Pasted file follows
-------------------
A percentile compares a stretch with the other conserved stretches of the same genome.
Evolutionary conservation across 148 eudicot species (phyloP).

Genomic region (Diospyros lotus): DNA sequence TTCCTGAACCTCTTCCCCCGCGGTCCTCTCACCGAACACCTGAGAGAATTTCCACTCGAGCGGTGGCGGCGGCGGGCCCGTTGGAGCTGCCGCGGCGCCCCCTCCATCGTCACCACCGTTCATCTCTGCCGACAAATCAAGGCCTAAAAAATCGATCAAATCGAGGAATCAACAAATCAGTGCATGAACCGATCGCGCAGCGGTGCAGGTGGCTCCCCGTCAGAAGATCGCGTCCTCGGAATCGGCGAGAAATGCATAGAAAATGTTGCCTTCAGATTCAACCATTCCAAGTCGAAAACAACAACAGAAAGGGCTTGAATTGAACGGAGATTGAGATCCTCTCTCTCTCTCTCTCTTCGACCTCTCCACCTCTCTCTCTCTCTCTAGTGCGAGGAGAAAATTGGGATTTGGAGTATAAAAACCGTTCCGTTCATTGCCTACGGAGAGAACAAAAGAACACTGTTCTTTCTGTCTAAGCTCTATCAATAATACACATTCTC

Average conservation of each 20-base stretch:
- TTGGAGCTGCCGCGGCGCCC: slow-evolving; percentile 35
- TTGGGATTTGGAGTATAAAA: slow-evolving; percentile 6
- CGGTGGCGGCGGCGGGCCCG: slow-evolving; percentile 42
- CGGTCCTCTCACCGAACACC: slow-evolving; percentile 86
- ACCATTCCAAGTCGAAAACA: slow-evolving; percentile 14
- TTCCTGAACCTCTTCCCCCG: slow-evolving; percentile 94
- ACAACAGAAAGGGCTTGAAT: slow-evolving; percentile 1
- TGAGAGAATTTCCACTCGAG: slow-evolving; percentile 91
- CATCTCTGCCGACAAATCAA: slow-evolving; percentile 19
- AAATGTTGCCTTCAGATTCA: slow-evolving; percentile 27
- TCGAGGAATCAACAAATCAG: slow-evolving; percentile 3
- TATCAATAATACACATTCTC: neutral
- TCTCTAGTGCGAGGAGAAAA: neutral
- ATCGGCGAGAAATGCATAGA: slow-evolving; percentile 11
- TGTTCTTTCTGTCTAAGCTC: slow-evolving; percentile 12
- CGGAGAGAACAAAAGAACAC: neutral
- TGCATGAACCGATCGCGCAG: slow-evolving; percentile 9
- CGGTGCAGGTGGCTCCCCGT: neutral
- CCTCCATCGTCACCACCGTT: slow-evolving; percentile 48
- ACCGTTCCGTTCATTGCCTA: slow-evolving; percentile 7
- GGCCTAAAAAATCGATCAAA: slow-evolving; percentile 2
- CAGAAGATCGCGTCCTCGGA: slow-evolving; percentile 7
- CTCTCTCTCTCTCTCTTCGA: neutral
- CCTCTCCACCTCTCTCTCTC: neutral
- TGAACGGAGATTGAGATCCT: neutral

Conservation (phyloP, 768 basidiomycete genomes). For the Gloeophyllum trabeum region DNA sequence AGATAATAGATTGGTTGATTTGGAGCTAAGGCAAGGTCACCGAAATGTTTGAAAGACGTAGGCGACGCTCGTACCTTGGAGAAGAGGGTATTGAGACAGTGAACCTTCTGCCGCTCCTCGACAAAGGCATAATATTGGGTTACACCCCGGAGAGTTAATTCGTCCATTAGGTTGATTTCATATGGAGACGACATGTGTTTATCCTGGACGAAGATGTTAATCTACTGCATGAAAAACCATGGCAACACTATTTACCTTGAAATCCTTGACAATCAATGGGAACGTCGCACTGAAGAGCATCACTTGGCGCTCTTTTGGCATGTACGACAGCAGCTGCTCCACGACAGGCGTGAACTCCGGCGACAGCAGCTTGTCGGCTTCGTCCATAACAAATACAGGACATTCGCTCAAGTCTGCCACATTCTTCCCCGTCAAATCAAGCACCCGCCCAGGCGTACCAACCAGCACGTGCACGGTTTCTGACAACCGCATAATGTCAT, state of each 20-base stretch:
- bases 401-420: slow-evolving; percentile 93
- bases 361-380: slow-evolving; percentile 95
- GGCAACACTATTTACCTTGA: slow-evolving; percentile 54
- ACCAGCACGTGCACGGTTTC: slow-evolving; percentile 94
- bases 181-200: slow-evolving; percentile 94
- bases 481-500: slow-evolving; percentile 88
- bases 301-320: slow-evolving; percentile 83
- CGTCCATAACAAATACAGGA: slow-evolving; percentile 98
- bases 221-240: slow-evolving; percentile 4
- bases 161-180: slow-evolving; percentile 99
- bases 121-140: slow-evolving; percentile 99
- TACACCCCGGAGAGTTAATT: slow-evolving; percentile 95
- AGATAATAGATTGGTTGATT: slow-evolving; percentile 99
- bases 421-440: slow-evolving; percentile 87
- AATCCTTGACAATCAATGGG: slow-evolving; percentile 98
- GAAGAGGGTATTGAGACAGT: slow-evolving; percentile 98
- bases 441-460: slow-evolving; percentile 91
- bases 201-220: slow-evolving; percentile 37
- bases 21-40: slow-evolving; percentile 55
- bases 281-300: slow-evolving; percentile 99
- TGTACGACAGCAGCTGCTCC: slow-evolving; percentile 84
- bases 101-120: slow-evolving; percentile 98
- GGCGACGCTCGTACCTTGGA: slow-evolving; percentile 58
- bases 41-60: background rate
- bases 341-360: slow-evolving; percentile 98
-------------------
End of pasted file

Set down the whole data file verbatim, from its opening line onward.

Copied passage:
A percentile compares a stretch with the other conserved stretches of the same genome.
Evolutionary conservation across 148 eudicot species (phyloP).

Genomic region (Diospyros lotus): DNA sequence TTCCTGAACCTCTTCCCCCGCGGTCCTCTCACCGAACACCTGAGAGAATTTCCACTCGAGCGGTGGCGGCGGCGGGCCCGTTGGAGCTGCCGCGGCGCCCCCTCCATCGTCACCACCGTTCATCTCTGCCGACAAATCAAGGCCTAAAAAATCGATCAAATCGAGGAATCAACAAATCAGTGCATGAACCGATCGCGCAGCGGTGCAGGTGGCTCCCCGTCAGAAGATCGCGTCCTCGGAATCGGCGAGAAATGCATAGAAAATGTTGCCTTCAGATTCAACCATTCCAAGTCGAAAACAACAACAGAAAGGGCTTGAATTGAACGGAGATTGAGATCCTCTCTCTCTCTCTCTCTTCGACCTCTCCACCTCTCTCTCTCTCTCTAGTGCGAGGAGAAAATTGGGATTTGGAGTATAAAAACCGTTCCGTTCATTGCCTACGGAGAGAACAAAAGAACACTGTTCTTTCTGTCTAAGCTCTATCAATAATACACATTCTC

Average conservation of each 20-base stretch:
- TTGGAGCTGCCGCGGCGCCC: slow-evolving; percentile 35
- TTGGGATTTGGAGTATAAAA: slow-evolving; percentile 6
- CGGTGGCGGCGGCGGGCCCG: slow-evolving; percentile 42
- CGGTCCTCTCACCGAACACC: slow-evolving; percentile 86
- ACCATTCCAAGTCGAAAACA: slow-evolving; percentile 14
- TTCCTGAACCTCTTCCCCCG: slow-evolving; percentile 94
- ACAACAGAAAGGGCTTGAAT: slow-evolving; percentile 1
- TGAGAGAATTTCCACTCGAG: slow-evolving; percentile 91
- CATCTCTGCCGACAAATCAA: slow-evolving; percentile 19
- AAATGTTGCCTTCAGATTCA: slow-evolving; percentile 27
- TCGAGGAATCAACAAATCAG: slow-evolving; percentile 3
- TATCAATAATACACATTCTC: neutral
- TCTCTAGTGCGAGGAGAAAA: neutral
- ATCGGCGAGAAATGCATAGA: slow-evolving; percentile 11
- TGTTCTTTCTGTCTAAGCTC: slow-evolving; percentile 12
- CGGAGAGAACAAAAGAACAC: neutral
- TGCATGAACCGATCGCGCAG: slow-evolving; percentile 9
- CGGTGCAGGTGGCTCCCCGT: neutral
- CCTCCATCGTCACCACCGTT: slow-evolving; percentile 48
- ACCGTTCCGTTCATTGCCTA: slow-evolving; percentile 7
- GGCCTAAAAAATCGATCAAA: slow-evolving; percentile 2
- CAGAAGATCGCGTCCTCGGA: slow-evolving; percentile 7
- CTCTCTCTCTCTCTCTTCGA: neutral
- CCTCTCCACCTCTCTCTCTC: neutral
- TGAACGGAGATTGAGATCCT: neutral

Conservation (phyloP, 768 basidiomycete genomes). For the Gloeophyllum trabeum region DNA sequence AGATAATAGATTGGTTGATTTGGAGCTAAGGCAAGGTCACCGAAATGTTTGAAAGACGTAGGCGACGCTCGTACCTTGGAGAAGAGGGTATTGAGACAGTGAACCTTCTGCCGCTCCTCGACAAAGGCATAATATTGGGTTACACCCCGGAGAGTTAATTCGTCCATTAGGTTGATTTCATATGGAGACGACATGTGTTTATCCTGGACGAAGATGTTAATCTACTGCATGAAAAACCATGGCAACACTATTTACCTTGAAATCCTTGACAATCAATGGGAACGTCGCACTGAAGAGCATCACTTGGCGCTCTTTTGGCATGTACGACAGCAGCTGCTCCACGACAGGCGTGAACTCCGGCGACAGCAGCTTGTCGGCTTCGTCCATAACAAATACAGGACATTCGCTCAAGTCTGCCACATTCTTCCCCGTCAAATCAAGCACCCGCCCAGGCGTACCAACCAGCACGTGCACGGTTTCTGACAACCGCATAATGTCAT, state of each 20-base stretch:
- bases 401-420: slow-evolving; percentile 93
- bases 361-380: slow-evolving; percentile 95
- GGCAACACTATTTACCTTGA: slow-evolving; percentile 54
- ACCAGCACGTGCACGGTTTC: slow-evolving; percentile 94
- bases 181-200: slow-evolving; percentile 94
- bases 481-500: slow-evolving; percentile 88
- bases 301-320: slow-evolving; percentile 83
- CGTCCATAACAAATACAGGA: slow-evolving; percentile 98
- bases 221-240: slow-evolving; percentile 4
- bases 161-180: slow-evolving; percentile 99
- bases 121-140: slow-evolving; percentile 99
- TACACCCCGGAGAGTTAATT: slow-evolving; percentile 95
- AGATAATAGATTGGTTGATT: slow-evolving; percentile 99
- bases 421-440: slow-evolving; percentile 87
- AATCCTTGACAATCAATGGG: slow-evolving; percentile 98
- GAAGAGGGTATTGAGACAGT: slow-evolving; percentile 98
- bases 441-460: slow-evolving; percentile 91
- bases 201-220: slow-evolving; percentile 37
- bases 21-40: slow-evolving; percentile 55
- bases 281-300: slow-evolving; percentile 99
- TGTACGACAGCAGCTGCTCC: slow-evolving; percentile 84
- bases 101-120: slow-evolving; percentile 98
- GGCGACGCTCGTACCTTGGA: slow-evolving; percentile 58
- bases 41-60: background rate
- bases 341-360: slow-evolving; percentile 98